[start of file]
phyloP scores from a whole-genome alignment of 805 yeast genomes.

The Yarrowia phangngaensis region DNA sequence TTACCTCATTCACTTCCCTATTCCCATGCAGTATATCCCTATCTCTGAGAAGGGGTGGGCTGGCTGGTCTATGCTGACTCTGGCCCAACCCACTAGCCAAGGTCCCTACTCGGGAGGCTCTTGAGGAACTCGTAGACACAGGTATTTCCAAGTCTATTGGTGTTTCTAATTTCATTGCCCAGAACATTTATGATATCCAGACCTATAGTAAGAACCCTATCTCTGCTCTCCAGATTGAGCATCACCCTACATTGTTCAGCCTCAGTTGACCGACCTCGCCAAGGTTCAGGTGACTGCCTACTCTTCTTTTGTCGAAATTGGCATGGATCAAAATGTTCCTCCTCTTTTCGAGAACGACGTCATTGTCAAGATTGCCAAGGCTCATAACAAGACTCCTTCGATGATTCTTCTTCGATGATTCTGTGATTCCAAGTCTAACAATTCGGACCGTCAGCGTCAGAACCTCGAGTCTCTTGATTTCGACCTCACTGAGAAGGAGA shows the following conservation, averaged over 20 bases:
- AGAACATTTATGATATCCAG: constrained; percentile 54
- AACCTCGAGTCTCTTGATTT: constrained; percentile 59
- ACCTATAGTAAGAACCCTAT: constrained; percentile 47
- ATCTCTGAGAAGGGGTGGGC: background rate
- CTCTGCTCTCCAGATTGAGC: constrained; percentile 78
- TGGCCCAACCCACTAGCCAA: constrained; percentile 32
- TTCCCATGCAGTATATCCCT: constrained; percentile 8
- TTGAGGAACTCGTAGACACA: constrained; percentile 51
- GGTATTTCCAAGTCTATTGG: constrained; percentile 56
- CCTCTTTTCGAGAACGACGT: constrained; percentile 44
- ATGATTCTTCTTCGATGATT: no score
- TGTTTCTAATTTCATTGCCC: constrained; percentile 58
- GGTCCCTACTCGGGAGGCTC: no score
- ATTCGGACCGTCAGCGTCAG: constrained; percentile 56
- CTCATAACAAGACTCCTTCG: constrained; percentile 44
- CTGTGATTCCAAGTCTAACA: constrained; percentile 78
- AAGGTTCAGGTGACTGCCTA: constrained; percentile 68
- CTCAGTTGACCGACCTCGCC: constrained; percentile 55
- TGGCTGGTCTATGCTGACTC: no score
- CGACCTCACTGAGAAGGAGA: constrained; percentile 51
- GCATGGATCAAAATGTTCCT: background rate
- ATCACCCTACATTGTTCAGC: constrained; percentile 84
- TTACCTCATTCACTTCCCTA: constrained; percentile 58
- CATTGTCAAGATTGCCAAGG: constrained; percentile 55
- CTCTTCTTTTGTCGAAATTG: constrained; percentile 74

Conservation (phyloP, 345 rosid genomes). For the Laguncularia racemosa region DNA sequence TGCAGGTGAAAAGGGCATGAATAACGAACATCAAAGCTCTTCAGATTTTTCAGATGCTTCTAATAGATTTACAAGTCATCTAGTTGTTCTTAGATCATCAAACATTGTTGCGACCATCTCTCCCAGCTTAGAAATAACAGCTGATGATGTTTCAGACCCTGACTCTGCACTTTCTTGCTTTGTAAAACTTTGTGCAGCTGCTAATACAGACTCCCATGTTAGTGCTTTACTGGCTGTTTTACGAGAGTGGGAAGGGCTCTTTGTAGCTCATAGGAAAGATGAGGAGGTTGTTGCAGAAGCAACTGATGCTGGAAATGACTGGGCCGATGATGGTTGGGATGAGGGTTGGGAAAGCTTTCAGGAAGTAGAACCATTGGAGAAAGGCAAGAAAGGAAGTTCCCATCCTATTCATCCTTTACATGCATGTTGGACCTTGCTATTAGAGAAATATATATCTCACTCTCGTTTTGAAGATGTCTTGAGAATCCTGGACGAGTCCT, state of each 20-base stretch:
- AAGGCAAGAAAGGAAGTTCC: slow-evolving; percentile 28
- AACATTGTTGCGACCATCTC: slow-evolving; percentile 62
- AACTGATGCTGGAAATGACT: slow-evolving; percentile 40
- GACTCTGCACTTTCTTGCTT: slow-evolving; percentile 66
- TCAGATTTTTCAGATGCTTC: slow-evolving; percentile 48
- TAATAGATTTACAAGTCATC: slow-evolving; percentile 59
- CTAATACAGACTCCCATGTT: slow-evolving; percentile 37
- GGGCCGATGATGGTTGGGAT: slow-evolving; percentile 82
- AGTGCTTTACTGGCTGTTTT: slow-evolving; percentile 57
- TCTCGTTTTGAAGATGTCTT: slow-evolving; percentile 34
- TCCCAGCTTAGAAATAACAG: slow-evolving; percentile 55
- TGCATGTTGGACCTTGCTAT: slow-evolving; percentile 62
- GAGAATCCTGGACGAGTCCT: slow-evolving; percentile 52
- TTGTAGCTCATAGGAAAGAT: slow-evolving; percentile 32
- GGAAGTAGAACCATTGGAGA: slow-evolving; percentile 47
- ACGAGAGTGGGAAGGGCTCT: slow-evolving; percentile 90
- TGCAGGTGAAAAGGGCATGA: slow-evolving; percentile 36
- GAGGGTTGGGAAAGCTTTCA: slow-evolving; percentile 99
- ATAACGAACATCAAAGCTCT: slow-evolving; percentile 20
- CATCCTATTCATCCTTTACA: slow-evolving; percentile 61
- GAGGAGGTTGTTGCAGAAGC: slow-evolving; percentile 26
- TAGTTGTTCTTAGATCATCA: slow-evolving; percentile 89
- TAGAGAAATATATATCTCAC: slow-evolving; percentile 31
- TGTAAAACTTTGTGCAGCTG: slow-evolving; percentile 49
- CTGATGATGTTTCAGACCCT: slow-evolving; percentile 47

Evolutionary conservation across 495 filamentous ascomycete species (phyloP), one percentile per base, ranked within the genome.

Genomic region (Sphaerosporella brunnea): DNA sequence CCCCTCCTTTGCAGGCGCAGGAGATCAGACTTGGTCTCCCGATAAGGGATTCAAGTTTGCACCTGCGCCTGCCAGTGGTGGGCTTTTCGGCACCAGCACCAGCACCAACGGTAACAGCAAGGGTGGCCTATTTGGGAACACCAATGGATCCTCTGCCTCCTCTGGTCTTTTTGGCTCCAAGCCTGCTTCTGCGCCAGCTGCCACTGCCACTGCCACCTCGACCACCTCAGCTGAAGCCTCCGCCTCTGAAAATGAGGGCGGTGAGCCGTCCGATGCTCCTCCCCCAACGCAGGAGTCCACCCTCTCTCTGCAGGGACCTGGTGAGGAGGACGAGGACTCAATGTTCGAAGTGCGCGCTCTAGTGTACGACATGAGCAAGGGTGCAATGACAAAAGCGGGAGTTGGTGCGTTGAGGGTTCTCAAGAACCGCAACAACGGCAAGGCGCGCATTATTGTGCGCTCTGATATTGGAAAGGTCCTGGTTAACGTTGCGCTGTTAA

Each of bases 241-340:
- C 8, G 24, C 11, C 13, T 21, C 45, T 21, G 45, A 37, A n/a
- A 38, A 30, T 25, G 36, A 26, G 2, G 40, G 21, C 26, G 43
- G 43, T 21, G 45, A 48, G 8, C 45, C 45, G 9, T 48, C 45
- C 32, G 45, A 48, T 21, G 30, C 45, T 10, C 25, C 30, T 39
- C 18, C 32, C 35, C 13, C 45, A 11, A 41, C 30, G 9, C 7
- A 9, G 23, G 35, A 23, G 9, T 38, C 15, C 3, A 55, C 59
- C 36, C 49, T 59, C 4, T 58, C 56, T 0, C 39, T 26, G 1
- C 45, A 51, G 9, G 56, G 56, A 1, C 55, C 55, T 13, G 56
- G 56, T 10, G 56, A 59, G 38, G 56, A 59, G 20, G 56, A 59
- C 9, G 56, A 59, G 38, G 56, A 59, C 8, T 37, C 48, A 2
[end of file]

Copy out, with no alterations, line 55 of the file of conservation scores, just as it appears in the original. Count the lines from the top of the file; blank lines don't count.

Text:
Genomic region (Sphaerosporella brunnea): DNA sequence CCCCTCCTTTGCAGGCGCAGGAGATCAGACTTGGTCTCCCGATAAGGGATTCAAGTTTGCACCTGCGCCTGCCAGTGGTGGGCTTTTCGGCACCAGCACCAGCACCAACGGTAACAGCAAGGGTGGCCTATTTGGGAACACCAATGGATCCTCTGCCTCCTCTGGTCTTTTTGGCTCCAAGCCTGCTTCTGCGCCAGCTGCCACTGCCACTGCCACCTCGACCACCTCAGCTGAAGCCTCCGCCTCTGAAAATGAGGGCGGTGAGCCGTCCGATGCTCCTCCCCCAACGCAGGAGTCCACCCTCTCTCTGCAGGGACCTGGTGAGGAGGACGAGGACTCAATGTTCGAAGTGCGCGCTCTAGTGTACGACATGAGCAAGGGTGCAATGACAAAAGCGGGAGTTGGTGCGTTGAGGGTTCTCAAGAACCGCAACAACGGCAAGGCGCGCATTATTGTGCGCTCTGATATTGGAAAGGTCCTGGTTAACGTTGCGCTGTTAA